Tagged: epub

Google Docs EPUB

Some news on the EPUB creation front:

Google Docs just enabled a feature to export as EPUB! To use it, simply open the doc and look under File > Download as > EPUB Publication.

This is a handy and very easy method to create an ebook. However, the consistency and quality isn’t good. The markup it creates is down right bizarre with tons of unnecessary <span> tags and strange CSS. It also does not create a cover. In theory you could open this Google Doc EPUB with Sigil and do some polishing up, but given how unnecessarily complex the markup is, it would be more work than starting fresh.

So if you need a super quick EPUB for some reason, just click the “Download as” option. Otherwise, stick with the tools that provide better markup results, such as Writer2ePub and Sigil.

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DigitalAladore 1.5, EPUB3 Edition!

Is DigitalAladore 1.0 looking crummy on your ultra high def 10 inch tablet screen?

Well, give DigitalAladore 1.5 a try! Following the workflow outlined in previous posts, I generated an Aladore EPUB3 edition. The images are much bigger and the CSS is slightly tweaked with larger screens in mind. Personally, I still find reading ebooks on tablets a bit unsatisfying, slightly too big and bright. But I think this version will look pretty good! However, at over 9MB it might be slow to load on your e-ink reader.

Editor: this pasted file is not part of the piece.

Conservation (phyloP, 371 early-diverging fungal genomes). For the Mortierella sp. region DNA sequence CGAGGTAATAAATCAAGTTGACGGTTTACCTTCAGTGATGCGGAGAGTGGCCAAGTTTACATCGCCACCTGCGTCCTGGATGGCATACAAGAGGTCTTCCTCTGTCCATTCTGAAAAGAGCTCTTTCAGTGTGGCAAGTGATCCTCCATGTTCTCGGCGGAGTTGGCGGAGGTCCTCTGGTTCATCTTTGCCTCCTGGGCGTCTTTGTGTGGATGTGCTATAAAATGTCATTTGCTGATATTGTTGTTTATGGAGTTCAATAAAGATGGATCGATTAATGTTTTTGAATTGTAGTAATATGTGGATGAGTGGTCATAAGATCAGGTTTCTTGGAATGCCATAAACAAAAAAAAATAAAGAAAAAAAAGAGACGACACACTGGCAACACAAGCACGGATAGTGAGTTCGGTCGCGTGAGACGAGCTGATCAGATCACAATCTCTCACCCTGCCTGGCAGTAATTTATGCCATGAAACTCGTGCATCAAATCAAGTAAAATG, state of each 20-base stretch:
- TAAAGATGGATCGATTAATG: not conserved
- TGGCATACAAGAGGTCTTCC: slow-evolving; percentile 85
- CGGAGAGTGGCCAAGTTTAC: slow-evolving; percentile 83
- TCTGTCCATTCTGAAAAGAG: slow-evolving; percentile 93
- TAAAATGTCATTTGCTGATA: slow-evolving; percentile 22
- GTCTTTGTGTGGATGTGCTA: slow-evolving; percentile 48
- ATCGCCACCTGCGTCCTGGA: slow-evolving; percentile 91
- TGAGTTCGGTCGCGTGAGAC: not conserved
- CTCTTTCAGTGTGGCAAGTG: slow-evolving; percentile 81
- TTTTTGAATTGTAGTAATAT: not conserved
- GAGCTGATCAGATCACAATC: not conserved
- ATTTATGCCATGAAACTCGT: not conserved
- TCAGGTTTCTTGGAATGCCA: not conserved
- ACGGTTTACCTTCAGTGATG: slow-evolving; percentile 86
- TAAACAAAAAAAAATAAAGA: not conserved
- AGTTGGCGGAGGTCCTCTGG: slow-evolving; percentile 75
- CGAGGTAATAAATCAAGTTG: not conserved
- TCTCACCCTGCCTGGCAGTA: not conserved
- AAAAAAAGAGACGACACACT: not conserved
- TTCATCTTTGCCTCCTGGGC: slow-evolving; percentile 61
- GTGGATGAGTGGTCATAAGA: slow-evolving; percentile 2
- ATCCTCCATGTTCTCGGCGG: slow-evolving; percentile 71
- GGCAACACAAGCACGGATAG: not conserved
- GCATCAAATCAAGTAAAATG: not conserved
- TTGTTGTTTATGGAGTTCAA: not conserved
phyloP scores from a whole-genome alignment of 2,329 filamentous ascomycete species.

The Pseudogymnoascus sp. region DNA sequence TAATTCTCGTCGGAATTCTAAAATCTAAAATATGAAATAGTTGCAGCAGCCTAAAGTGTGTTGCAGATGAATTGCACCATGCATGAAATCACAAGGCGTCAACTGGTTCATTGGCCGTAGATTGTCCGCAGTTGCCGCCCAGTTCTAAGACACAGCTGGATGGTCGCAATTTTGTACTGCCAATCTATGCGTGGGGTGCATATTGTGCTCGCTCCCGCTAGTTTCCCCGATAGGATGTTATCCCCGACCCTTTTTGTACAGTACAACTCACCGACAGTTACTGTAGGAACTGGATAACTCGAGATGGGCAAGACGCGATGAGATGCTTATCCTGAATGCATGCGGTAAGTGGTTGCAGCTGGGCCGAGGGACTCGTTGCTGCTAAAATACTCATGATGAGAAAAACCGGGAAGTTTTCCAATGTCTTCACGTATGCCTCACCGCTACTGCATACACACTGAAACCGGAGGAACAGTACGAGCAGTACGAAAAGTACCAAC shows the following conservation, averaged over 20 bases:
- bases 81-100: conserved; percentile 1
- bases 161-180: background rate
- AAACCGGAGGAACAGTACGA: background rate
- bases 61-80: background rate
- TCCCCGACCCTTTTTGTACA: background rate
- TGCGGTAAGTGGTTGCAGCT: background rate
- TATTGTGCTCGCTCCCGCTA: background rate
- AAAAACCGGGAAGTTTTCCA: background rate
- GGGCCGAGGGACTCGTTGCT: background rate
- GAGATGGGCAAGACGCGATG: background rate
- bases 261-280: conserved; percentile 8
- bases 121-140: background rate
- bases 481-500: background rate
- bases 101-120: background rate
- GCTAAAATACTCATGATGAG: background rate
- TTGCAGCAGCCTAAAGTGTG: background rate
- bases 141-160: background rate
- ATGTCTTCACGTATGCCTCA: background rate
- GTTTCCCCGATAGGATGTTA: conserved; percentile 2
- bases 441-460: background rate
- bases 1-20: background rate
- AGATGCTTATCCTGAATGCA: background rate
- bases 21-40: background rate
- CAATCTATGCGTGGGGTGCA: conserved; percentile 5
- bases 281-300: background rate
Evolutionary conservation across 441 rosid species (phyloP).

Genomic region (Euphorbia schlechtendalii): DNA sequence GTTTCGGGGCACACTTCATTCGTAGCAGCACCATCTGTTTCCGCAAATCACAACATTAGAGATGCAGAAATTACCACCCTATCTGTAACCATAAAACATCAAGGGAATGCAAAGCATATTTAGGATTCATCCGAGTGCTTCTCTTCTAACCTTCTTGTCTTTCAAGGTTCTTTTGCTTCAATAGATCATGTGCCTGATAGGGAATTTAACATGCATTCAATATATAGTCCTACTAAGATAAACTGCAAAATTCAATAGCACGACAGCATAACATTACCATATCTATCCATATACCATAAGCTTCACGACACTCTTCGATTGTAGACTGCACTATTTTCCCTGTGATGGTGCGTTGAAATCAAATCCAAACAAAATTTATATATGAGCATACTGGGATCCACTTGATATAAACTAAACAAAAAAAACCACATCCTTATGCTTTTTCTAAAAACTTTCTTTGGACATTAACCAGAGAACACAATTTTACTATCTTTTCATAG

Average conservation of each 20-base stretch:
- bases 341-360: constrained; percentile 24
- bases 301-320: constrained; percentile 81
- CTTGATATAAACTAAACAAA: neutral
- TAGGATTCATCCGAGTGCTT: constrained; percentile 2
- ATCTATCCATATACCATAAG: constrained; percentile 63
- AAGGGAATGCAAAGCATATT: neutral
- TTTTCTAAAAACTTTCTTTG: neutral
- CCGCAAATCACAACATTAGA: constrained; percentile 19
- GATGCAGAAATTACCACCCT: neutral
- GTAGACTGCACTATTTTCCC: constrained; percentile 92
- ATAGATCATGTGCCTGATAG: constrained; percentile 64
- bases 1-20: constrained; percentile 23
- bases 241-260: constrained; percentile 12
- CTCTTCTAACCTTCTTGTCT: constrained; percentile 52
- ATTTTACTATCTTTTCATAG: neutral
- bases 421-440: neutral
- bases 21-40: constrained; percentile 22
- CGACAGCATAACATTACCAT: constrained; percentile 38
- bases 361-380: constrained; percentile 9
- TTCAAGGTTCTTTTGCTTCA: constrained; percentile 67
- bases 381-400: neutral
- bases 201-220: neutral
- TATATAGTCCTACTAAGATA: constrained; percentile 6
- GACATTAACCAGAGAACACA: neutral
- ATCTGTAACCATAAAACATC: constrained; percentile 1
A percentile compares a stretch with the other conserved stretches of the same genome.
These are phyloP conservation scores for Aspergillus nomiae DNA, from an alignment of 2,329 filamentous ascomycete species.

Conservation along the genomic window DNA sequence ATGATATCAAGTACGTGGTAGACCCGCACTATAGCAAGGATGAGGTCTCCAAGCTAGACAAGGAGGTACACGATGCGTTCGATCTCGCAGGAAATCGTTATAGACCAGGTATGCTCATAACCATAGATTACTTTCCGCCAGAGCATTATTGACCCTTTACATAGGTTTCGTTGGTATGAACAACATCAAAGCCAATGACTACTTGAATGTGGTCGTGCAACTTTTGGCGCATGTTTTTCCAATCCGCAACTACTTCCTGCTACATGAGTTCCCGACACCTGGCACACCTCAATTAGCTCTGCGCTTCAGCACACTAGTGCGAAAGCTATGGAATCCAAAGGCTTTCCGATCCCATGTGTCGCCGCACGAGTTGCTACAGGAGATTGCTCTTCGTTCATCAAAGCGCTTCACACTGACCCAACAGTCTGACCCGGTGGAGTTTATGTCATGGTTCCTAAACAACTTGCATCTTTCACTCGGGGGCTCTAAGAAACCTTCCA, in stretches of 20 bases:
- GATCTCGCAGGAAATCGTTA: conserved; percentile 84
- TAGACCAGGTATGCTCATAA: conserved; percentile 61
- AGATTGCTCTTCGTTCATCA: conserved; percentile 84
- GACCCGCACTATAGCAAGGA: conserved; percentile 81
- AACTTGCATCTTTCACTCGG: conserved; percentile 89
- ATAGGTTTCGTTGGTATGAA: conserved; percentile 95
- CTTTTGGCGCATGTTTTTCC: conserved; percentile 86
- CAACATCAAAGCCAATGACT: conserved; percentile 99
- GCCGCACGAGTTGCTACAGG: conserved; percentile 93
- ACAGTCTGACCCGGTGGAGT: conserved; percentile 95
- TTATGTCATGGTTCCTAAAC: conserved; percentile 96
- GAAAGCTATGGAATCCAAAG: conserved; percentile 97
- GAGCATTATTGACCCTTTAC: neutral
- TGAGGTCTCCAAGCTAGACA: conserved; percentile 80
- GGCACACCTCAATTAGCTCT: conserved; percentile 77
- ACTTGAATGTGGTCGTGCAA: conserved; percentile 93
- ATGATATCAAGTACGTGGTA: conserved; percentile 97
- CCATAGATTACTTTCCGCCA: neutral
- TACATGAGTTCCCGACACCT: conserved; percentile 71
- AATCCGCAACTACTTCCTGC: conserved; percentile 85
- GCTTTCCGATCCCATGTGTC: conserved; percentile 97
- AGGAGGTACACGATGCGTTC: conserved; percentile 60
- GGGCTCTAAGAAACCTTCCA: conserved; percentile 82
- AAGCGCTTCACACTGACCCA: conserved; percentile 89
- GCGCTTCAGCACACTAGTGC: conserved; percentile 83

So with out further ado, you can find the new EPUB3 at Internet Archive,

DigitalAladore 1.5: Aladore, by Henry Newbolt (1914, epub3), https://archive.org/details/AladoreHenryNewbolt3

New Aladore EPUB!

If you have been following along, all that prototyping, testing, and tweaking eventually brings us to a NEW Aladore EPUB! I am calling it DigitalAladore1.0, because there might be some more versions to come (for example conversion to epub3 standard)…

This is an EPUB2 file which should render well on dedicated e-ink readers for a high quality reading experience. The text is much better than the auto-generated editions I encountered at the beginning of this project (here is one of the source editions on Internet Archive with a crummy PDF and epub available). We have done a lot of work to go beyond the first Digital Aladore draft edition. The images are nicer, the underlying mark up is sensible, the metadata is complete, and the epub package is put together correctly. And we did it all with Free software.